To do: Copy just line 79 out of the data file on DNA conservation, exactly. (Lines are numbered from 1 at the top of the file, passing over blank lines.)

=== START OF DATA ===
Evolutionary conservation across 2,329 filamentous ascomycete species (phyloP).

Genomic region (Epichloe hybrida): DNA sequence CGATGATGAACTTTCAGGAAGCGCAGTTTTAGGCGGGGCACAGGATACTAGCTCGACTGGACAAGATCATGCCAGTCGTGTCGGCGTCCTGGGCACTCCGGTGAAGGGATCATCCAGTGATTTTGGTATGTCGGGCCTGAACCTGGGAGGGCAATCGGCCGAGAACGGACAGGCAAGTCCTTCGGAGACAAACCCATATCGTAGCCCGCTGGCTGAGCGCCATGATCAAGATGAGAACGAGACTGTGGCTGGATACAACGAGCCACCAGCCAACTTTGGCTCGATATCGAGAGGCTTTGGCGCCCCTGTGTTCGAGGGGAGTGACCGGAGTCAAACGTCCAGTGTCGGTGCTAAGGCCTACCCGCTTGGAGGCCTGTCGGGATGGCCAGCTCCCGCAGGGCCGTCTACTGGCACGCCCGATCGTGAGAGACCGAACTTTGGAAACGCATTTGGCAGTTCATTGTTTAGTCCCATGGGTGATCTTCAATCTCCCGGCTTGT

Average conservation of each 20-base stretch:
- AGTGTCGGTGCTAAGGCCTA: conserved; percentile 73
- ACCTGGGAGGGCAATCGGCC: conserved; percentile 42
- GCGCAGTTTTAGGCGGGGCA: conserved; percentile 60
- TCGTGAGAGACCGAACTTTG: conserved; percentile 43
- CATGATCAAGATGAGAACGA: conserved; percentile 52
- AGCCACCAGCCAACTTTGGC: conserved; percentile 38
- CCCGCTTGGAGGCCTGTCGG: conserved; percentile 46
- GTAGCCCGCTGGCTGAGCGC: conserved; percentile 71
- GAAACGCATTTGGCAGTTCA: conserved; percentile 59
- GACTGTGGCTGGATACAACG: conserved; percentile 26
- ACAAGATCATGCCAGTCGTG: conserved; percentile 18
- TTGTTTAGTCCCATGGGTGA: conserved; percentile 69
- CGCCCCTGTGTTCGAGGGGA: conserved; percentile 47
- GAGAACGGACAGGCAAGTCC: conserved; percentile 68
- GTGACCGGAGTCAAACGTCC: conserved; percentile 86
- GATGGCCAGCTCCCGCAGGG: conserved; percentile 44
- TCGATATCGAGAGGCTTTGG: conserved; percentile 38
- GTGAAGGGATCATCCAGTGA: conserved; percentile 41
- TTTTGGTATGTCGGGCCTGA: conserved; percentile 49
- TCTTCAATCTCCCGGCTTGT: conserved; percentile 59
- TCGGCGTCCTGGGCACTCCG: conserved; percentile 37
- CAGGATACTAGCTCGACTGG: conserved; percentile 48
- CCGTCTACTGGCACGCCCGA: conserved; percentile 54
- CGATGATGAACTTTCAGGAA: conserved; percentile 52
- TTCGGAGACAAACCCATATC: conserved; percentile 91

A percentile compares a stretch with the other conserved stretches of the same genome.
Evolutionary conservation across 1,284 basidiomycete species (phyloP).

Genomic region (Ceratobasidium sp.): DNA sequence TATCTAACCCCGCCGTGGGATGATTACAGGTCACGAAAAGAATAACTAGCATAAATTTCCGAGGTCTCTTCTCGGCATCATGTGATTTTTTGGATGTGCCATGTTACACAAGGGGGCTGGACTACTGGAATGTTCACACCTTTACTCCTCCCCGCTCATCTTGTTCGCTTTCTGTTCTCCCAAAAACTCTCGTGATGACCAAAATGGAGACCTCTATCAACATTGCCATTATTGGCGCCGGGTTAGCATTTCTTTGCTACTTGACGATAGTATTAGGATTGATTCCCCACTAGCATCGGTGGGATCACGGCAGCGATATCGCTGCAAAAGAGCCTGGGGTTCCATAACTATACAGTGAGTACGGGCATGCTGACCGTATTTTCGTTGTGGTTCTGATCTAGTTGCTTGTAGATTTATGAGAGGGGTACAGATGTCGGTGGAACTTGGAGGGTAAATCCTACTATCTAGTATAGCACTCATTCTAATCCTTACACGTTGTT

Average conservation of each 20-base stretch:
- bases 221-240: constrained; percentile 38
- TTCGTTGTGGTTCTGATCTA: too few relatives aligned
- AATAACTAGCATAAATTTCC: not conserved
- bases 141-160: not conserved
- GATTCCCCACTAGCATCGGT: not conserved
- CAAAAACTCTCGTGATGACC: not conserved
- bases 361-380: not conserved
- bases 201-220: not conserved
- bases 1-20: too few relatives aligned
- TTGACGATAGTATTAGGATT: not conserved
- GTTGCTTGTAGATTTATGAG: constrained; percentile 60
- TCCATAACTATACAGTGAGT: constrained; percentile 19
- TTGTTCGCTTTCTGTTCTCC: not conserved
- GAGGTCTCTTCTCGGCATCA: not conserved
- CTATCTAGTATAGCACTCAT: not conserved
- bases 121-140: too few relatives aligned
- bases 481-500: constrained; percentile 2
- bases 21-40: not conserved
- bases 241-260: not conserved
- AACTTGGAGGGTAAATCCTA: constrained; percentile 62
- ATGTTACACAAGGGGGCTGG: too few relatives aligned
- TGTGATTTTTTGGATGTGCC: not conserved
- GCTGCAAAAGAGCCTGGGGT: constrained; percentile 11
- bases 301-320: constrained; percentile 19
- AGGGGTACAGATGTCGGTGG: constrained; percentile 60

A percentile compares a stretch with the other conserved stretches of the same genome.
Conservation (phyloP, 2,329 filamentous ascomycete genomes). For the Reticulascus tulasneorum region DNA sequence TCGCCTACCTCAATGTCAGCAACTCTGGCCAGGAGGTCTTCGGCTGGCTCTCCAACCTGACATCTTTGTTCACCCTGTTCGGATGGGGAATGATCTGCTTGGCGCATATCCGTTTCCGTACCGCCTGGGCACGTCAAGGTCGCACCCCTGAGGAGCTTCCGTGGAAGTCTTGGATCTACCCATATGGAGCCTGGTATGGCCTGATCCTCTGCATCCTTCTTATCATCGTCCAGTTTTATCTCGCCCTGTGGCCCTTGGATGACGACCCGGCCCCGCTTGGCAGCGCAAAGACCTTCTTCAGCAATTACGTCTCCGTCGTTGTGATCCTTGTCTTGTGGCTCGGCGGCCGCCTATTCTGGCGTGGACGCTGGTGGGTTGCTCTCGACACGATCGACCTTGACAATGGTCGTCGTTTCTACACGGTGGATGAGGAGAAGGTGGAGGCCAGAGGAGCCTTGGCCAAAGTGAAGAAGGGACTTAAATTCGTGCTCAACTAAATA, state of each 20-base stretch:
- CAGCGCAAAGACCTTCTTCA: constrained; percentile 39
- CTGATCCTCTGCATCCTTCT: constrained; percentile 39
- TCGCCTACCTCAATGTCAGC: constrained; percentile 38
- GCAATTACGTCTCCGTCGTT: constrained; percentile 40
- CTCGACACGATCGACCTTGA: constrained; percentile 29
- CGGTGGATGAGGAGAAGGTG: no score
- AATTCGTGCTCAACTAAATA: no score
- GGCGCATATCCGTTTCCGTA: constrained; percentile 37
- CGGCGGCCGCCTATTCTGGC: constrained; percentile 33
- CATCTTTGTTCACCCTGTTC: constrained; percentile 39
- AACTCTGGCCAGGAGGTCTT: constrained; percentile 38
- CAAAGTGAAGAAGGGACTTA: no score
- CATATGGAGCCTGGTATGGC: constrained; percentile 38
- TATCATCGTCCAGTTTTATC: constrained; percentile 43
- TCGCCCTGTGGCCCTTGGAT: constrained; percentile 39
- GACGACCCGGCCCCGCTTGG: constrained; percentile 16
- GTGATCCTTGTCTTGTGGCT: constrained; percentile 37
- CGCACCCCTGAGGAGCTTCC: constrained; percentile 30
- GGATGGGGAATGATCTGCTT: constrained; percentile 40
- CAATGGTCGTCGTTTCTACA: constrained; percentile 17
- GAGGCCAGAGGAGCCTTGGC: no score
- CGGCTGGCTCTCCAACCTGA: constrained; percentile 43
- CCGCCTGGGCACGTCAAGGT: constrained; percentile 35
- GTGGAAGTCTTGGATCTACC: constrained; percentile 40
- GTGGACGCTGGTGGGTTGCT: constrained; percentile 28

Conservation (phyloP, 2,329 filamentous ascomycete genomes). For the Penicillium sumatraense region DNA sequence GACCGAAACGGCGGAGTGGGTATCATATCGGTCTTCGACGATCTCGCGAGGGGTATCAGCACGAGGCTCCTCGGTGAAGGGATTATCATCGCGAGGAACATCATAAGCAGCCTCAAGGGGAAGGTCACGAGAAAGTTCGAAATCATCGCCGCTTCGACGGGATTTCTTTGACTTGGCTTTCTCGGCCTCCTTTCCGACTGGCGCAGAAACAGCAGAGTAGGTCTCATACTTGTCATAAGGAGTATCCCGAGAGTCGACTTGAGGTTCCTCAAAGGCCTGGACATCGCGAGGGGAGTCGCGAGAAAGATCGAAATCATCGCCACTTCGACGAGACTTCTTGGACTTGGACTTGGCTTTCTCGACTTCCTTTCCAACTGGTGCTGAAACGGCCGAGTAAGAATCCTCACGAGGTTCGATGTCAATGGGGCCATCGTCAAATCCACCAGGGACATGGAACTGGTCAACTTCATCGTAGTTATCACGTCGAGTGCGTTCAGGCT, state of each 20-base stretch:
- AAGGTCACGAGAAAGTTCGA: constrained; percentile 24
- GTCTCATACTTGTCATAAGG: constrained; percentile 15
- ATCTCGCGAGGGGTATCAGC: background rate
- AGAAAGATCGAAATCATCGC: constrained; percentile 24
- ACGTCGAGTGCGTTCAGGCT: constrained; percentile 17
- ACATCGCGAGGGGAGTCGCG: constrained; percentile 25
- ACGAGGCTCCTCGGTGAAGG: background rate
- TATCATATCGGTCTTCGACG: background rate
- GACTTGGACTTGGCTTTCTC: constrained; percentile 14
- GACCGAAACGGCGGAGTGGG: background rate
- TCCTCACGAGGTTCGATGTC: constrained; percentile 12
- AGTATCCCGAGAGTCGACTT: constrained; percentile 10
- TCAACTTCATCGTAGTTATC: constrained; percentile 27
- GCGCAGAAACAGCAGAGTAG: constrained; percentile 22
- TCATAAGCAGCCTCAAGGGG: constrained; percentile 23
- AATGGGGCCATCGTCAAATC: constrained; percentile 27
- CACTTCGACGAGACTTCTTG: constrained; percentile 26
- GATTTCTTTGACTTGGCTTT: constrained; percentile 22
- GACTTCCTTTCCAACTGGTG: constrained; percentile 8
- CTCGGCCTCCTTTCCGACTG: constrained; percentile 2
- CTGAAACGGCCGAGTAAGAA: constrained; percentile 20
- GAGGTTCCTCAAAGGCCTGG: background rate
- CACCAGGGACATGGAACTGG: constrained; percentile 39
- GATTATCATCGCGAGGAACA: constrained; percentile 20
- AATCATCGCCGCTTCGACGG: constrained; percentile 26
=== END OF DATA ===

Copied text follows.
- CAATGGTCGTCGTTTCTACA: constrained; percentile 17